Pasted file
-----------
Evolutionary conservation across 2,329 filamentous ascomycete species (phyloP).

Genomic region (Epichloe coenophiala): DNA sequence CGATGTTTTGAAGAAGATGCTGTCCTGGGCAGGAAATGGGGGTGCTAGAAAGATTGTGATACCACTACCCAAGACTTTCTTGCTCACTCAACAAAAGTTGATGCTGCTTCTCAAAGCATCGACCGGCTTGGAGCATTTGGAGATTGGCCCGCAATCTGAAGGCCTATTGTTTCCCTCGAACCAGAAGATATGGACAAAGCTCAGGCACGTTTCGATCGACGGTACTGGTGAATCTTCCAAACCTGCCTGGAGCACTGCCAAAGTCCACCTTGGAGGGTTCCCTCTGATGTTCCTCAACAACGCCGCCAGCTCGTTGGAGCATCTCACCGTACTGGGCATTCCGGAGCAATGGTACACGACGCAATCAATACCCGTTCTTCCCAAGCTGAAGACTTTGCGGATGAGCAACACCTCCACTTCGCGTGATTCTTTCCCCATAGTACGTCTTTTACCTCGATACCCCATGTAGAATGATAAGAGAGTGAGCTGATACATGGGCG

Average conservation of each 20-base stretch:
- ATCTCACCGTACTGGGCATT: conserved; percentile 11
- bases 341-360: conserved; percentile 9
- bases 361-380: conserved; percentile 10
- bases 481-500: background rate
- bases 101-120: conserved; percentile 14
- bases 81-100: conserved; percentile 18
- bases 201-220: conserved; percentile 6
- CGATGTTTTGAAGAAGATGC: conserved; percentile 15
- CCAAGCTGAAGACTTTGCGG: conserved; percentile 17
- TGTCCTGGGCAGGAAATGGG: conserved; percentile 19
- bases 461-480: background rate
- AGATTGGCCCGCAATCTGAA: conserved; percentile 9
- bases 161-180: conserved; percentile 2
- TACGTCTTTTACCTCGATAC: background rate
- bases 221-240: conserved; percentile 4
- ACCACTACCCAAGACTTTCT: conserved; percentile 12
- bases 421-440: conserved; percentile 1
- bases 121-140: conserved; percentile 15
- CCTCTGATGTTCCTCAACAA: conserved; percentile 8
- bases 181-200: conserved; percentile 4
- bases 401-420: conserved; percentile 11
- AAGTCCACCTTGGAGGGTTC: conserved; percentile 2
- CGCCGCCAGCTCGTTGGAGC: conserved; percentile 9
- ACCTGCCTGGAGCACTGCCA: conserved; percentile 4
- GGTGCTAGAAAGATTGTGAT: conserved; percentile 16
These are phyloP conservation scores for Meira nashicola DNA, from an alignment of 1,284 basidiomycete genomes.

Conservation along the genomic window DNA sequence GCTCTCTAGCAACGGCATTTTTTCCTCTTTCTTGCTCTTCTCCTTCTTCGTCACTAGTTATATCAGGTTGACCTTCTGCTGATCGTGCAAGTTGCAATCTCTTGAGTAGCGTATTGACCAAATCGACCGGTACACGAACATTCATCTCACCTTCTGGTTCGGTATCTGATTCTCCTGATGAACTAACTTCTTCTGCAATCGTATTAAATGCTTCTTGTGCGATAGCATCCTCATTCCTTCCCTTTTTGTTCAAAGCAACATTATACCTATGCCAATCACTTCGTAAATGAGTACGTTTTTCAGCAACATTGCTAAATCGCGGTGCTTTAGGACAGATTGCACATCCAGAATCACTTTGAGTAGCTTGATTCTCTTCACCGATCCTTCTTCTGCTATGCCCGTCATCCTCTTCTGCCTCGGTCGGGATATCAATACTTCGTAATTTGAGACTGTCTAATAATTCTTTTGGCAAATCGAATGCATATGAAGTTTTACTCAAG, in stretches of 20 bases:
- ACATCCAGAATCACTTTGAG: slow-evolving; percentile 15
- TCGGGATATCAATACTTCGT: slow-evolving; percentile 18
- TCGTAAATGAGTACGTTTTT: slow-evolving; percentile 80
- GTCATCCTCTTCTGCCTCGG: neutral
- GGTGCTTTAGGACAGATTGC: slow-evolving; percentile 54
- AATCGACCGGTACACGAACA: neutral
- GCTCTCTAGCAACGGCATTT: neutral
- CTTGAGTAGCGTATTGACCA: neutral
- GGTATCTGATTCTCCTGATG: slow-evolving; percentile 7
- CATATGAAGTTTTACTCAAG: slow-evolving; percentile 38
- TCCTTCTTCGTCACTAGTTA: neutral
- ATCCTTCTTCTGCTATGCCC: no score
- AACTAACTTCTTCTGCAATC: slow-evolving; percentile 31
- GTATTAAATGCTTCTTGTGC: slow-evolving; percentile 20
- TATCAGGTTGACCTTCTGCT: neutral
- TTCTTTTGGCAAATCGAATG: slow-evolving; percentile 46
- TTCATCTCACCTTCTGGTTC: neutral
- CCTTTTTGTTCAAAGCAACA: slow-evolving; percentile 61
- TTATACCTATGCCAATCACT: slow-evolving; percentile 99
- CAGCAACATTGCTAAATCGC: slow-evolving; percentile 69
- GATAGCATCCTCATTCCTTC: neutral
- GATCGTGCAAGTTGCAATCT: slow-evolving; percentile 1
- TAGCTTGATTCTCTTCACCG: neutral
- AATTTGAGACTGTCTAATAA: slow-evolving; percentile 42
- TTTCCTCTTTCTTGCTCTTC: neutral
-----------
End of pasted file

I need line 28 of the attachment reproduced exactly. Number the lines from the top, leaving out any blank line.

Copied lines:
- GGTGCTAGAAAGATTGTGAT: conserved; percentile 16